Sunday, June 2, 2013

Big Data Versus Massive Data

This post is based on a topic covered in Big Data: Preparing, Sharing, and Analyzing Complex Information, by Jules J Berman.

In yesterday's blog, we discussed the differences between Big Data and small data.  Today,   I wanted to briefly discuss the differences between Big Data and massive data.

Big Data is defined by the three v's: 

1. Volume - large amounts of data;.

2. Variety - the data comes in different forms, including traditional databases, images, documents, complex records;.

3. Velocity - the content of the data is constantly changing, through the absorption of complementary data collections, through the introduction of previously archived data or legacy collections, and from streamed data arriving from multiple sources. 

It is important to distinguish Big Data from "lotsa data" or "massive data".  In a Big Data Resource, all three v's must apply.  It is the size, complexity, and restlessness of Big Data resources that account for the methods by which these resources are designed, operated, and analyzed.

The term "massive data" or "lotsa data" is often applied to enormous collections of simple-format records.  Massive datasets are typically equivalent to enormous spreadsheets (2-dimensional tables of columns and rows), mathematically equivalent to an immense matrix. For scientific purposes, it is sometimes necessary to analyze all of the data in a matrix, all at once.  The analyses of enormous matrices is computationally intensive, and may require the resources of a supercomputer.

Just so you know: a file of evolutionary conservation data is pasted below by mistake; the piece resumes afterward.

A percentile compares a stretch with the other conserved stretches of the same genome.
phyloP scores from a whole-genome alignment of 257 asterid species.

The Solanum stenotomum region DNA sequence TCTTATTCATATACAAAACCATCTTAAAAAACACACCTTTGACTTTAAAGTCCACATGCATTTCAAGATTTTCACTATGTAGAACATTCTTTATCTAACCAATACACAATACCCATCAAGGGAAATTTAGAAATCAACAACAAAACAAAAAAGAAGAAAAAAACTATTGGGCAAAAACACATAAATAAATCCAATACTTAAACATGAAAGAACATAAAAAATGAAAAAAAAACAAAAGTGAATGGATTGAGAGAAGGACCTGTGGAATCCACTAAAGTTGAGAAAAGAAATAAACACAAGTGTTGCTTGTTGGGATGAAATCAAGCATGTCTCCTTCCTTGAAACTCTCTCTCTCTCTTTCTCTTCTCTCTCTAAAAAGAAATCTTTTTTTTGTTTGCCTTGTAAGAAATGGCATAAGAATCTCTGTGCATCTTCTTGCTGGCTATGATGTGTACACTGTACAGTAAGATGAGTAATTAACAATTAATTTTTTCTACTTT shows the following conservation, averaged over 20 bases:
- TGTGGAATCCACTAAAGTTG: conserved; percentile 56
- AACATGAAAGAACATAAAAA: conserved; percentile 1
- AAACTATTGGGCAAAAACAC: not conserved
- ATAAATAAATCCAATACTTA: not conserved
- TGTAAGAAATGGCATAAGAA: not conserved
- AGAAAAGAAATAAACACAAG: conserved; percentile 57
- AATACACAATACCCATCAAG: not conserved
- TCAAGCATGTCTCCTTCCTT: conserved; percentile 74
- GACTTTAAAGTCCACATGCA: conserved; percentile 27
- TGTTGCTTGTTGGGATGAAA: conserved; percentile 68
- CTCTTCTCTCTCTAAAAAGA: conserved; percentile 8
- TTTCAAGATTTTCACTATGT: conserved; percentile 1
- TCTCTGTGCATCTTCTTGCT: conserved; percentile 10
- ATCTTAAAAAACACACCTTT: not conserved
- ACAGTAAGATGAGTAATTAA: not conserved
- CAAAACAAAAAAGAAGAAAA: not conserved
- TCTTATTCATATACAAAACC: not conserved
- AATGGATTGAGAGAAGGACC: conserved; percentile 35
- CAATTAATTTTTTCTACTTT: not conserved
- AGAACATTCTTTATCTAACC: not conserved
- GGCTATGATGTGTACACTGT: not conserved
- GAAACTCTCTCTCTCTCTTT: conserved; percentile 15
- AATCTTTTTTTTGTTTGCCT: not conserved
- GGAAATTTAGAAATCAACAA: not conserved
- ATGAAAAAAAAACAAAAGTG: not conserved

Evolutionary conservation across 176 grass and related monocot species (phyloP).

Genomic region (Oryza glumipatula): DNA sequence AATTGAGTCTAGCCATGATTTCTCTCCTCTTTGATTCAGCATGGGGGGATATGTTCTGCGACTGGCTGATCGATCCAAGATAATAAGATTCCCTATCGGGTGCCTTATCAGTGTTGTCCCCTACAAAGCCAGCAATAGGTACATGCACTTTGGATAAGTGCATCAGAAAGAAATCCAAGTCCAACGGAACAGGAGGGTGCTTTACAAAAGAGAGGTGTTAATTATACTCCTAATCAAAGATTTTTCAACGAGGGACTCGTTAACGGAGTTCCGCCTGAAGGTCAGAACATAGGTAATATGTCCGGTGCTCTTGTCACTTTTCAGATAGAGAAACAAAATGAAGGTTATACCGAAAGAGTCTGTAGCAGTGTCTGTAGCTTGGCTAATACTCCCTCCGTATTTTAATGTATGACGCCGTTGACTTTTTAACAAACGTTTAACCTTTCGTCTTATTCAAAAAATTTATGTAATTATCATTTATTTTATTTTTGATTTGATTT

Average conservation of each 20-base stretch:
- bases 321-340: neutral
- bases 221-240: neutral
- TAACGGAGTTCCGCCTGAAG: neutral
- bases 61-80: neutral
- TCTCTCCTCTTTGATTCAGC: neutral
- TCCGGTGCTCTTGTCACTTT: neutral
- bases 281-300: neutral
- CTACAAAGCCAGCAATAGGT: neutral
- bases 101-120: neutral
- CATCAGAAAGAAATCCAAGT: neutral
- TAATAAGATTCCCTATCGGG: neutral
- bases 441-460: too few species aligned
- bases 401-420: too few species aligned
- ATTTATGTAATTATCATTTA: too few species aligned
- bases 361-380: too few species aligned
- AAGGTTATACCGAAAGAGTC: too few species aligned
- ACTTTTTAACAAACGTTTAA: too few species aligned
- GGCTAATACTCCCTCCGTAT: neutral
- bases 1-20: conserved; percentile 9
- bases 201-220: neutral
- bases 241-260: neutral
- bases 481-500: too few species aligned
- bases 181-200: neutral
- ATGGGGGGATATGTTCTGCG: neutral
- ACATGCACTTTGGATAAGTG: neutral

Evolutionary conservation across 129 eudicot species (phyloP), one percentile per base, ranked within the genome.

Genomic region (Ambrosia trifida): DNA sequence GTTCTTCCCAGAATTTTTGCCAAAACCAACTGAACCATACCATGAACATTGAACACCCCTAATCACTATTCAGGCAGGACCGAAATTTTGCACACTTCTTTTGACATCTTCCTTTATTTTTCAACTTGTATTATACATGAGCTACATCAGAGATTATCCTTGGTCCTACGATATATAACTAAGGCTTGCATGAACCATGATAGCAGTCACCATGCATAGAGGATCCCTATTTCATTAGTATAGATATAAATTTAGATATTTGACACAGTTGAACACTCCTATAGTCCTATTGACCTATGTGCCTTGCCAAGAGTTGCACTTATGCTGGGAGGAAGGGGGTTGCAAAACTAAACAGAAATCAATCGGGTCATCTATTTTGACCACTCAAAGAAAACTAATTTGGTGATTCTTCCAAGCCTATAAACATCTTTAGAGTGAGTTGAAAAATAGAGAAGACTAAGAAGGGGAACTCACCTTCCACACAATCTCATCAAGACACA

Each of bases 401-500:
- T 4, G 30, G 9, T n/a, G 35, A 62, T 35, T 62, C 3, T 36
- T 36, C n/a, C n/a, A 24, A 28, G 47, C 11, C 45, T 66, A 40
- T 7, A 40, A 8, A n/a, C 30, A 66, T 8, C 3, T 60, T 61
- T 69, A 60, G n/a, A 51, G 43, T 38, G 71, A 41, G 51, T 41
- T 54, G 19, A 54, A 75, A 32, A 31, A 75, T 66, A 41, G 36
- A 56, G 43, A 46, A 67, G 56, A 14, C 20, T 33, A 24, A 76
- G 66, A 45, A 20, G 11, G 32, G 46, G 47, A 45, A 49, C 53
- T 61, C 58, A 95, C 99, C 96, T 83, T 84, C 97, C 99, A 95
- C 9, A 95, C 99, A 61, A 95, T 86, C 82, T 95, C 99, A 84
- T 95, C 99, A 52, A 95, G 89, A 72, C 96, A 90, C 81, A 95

Big Data resources are not equivalent to a large spreadsheet, and a Big Data resource is seldom analyzed in its totality.  Big Data analysis is a multi-step process whereby data is extracted, filtered, and transformed, with analysis often proceeding in a piecemeal, sometimes recursive, fashion.  

If you read  Big Data: Preparing, Sharing, and Analyzing Complex Information you will find that the gulf between massive data and Big Data is profound; the two subjects can seldom be discussed productively within the same venue.

- Jules Berman

key words: Big Data, lotsa data, massive data, data analysis, data analyses, large-scale data, Big Science, simple data, little science, little data, small data, data preparation, data analysis, data analyst

Science is not a collection of facts. Science is what facts teach us; what we can learn about our universe, and ourselves, by deductive thinking. From observations of the night sky, made without the aid of telescopes, we can deduce that the universe is expanding, that the universe is not infinitely old, and why black holes exist. Without resorting to experimentation or mathematical analysis, we can deduce that gravity is a curvature in space-time, that the particles that compose light have no mass, that there is a theoretical limit to the number of different elements in the universe, and that the earth is billions of years old. Likewise, simple observations on animals tell us much about the migration of continents, the evolutionary relationships among classes of animals, why the nuclei of cells contain our genetic material, why certain animals are long-lived, why the gestation period of humans is 9 months, and why some diseases are rare and other diseases are common. In “Armchair Science”, the reader is confronted with 129 scientific mysteries, in cosmology, particle physics, chemistry, biology, and medicine. Beginning with simple observations, step-by-step analyses guide the reader toward solutions that are sometimes startling, and always entertaining. “Armchair Science” is written for general readers who are curious about science, and who want to sharpen their deductive skills.